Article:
I find the relationship between mathematics and vision fascinating. Even within mathematics itself, seeing how the geometric expression of ideas can clarify or further develop countless mathematical thoughts is always worth noting – like the graphs of functions, or the projections of figures. I’ve written before about the relationship between the brain’s visual processes and […]
The slow and steady march toward a more and more precise definition of what we mean by information inevitably begins with Claude Shannon. In 1948 Shannon published The Mathematical Theory of Communication in Bell Labs’ technical journal. Shannon found that transmitted messages could be encoded with just two bursts of voltage – an on burst […]
The Riemann Hypothesis came to my attention again recently. More specifically I read a bit about the possibility that quantum mechanical measurements may provide a proof of a centuriesold hypothesis and one of mathematics’ most famous enigmas.
Within mathematics itself, without any reference to its physical meaning, the Riemann Hypothesis highlights the kind of […]
Both Quanta Magazine and New Scientist reported on some renewed interest in an old idea. It was an approach to particle physics, proposed by theoretical physicist Geoffrey Chew in the 1960s, that ignored questions about which particles were most elementary and put a major portion of the weight of discovery on mathematics. […]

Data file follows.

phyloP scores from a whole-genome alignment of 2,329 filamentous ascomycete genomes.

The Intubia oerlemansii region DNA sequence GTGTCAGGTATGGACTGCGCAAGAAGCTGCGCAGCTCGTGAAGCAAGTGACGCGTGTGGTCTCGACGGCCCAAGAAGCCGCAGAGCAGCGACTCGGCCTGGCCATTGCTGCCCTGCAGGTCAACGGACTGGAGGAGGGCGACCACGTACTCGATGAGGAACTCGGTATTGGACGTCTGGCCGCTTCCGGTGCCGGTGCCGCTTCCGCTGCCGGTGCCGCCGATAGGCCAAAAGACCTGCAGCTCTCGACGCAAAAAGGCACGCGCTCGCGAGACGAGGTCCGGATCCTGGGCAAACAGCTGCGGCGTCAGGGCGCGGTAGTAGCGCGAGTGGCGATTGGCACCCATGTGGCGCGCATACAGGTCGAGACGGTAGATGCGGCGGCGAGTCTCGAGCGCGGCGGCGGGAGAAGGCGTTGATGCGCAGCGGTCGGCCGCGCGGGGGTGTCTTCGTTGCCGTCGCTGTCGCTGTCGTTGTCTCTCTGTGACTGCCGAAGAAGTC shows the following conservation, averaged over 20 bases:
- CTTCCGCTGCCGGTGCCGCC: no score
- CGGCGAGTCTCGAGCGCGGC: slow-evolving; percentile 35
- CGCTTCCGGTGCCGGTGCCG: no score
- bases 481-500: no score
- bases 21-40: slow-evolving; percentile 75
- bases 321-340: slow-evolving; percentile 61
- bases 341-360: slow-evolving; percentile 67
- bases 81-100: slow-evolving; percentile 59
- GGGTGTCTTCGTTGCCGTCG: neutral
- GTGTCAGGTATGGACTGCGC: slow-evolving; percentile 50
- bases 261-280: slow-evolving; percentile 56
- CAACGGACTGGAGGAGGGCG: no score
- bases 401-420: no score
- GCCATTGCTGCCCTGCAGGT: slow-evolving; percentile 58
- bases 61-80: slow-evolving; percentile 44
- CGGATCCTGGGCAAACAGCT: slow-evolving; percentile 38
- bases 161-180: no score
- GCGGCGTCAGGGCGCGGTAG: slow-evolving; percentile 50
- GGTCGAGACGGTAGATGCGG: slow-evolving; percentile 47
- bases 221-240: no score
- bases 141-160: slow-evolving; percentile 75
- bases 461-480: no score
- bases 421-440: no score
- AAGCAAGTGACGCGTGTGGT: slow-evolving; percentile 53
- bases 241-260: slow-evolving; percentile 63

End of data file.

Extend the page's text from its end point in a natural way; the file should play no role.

Not too long ago I wrote about entropy, and what has come to be known as Maxwell’s demon – a hypothetical creature, invented in 1871 by James Clark Maxwell. The creature was the product of a thought experiment meant to explore the possibility of violating the second law of thermodynamics using information to impede entropy […]
When I read the subheading in a recent Scientific American article, it brought me back to some 18th century thoughts which I recently reviewed. The subheading of a piece by Clara Moskowitz’s that describes a new effort in theoretical physics reads:
Hundreds of researchers in a collaborative project called “It from Qubit” say space and […]
In 2011 John Horgan posted a piece on his blog, Cross Check (part of the Scientific American blog network), with the title, Why Information can’t be the basis of reality. There Horgan makes the observation that the “everythingisinformation meme violates common sense.” As of last December (at least) he hadn’t changed his mind. He referred […]
Quanta magazine has a piece on a recent conference in Munich where scientists and philosophers discussed the history and future of scientific inquiry. The meeting seems to have been mostly motivated by two things. The first of these is found in the diminishing prospects for physics experiments – energy levels that can’t be reached by […]
I’ve been reading Rebecca Goldstein’s Incompleteness: The Proof and Paradox of Kurt Gödel which, together with my finding David Mumford’s Why I am a Platonist, has kept me a bit more preoccupied, of late, with Platonism. This is not an entirely new preoccupation. I remember one of my early philosophy teacher’s periodically blurting out, “See, […]
Looking through some blog sites that I once frequented (but have recently neglected) I saw that John Horgan’s Cross Check had a piece on George Johnson’s book Fire in the Mind: Science, Faith, and the Search for Order. This quickly caught my attention because Horgan and Johnson figured prominently in my mind in the late […]


Recent Comments